Emotional concert closes Battle of Somme exhibition in Cookstown’s Burnavon theatre

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A real roller coaster of emotions were laid bare at the Burnavon Arts Theatre last Saturday night, as the Tyrone Somme Memorial Association month long series of events to mark the Battle of the Somme came to a fitting finale.

All week the Somme Exhibition had been well attended and this reached a crescendo in the hours leading up to the concert with an estimated 200 people viewing the artefacts, uniforms and posters.

The concert itself was opened by TSMA member Councillor Kim Ashton who paid tribute to the Association membership and started proceeding by reading the Tyrone Somme prayer, with Chairman Michael Wilson reading the poem ‘In Flanders Field’ .

First act on stage was the band of the Inniskilling Fusiliers, superbly turned out in WWI period uniform and the Omagh melody band played a superb series of WWI and WW2 tunes.

The talent certainly didn’t drop with Field Marshall Montgomery’s world champion drummer Aaron McLean and piper Ross Hume, mesmerising and enchanting the audience with a mix of solo and paired pieces. Another poem about WWI, ‘It’s in our Blood’ was read by Michael before he introduced local band, Tamlaghtmore Silver. Their ensemble of marches, hymns and war tunes quickly had the crowd clapping along in time and their 20 minute slot ended with warm applause from the assembled patrons.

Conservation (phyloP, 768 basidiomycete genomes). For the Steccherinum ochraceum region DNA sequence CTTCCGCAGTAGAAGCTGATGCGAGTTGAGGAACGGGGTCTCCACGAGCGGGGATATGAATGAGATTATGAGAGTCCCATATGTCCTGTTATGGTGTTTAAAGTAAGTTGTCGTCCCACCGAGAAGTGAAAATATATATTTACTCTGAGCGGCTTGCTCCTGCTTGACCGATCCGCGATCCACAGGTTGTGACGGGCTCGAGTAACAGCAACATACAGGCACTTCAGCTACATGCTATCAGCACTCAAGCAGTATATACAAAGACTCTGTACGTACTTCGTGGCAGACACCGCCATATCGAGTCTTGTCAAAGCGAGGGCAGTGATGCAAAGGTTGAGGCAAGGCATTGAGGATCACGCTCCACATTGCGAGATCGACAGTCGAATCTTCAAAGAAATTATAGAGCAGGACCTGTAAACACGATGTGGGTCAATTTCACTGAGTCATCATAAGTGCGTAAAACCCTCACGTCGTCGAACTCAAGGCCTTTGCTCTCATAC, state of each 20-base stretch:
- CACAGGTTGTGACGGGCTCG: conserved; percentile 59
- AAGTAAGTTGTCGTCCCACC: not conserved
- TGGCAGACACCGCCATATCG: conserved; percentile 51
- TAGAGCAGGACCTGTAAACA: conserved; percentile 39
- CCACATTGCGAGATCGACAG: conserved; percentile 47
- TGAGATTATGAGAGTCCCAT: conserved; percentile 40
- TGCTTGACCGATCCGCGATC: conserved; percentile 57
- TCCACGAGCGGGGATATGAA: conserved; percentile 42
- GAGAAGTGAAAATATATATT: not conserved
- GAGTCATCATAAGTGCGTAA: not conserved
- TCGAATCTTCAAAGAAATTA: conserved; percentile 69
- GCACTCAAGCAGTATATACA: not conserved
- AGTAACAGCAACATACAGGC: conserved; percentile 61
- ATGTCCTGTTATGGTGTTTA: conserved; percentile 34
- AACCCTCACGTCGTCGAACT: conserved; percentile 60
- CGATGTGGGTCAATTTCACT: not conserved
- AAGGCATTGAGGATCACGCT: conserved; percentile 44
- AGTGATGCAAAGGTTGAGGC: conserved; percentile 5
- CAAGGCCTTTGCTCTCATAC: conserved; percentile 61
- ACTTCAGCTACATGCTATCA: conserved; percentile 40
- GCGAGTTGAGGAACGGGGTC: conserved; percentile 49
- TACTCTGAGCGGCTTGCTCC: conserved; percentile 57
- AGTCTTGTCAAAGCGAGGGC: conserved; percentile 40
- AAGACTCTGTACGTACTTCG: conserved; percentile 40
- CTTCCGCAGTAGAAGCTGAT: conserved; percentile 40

To end the first half of the concert, Keady crooner Paul Elliott had the emotions of the crowd in turmoil with tear jerking, ‘Doon the line’, ‘The Green Fields of France’ and Anzac tribute ‘The Band played Waltzing Matilda’.

After a well earned break, the youthful Schomberg Ulster Scots Dancers took to the stage and the exhausted youngsters from Kilkeel, who had earlier taken part in a competition in Bangor, quickly captured the heart of all present with their traditional Jigs and Reels, earning smiles and raucous applause. To end the musical selection, Inniskilling Fusiliers put on a brilliant performance of great military and film tunes like Aces High, Dambusters and Dads’s Army, a fitting way to close their act and greatly appreciated by the grateful audience.

Michael’s last poem, ‘That July Morn’ again stirred the emotions of those present before the haunting voice of Paul Elliott broke through the tear barriers with his cappella version of ‘ John Condon’.

To close proceeding a solemn act of remembrance took place with local soldiers like the Cumberland Brothers, William Dickson, John Park and John Jordan being honoured for their supreme sacrifice, with young TSMA member Calum Crooks laying a wreath, Ross Hume piping a lament and Chris Donnelly playing the last post.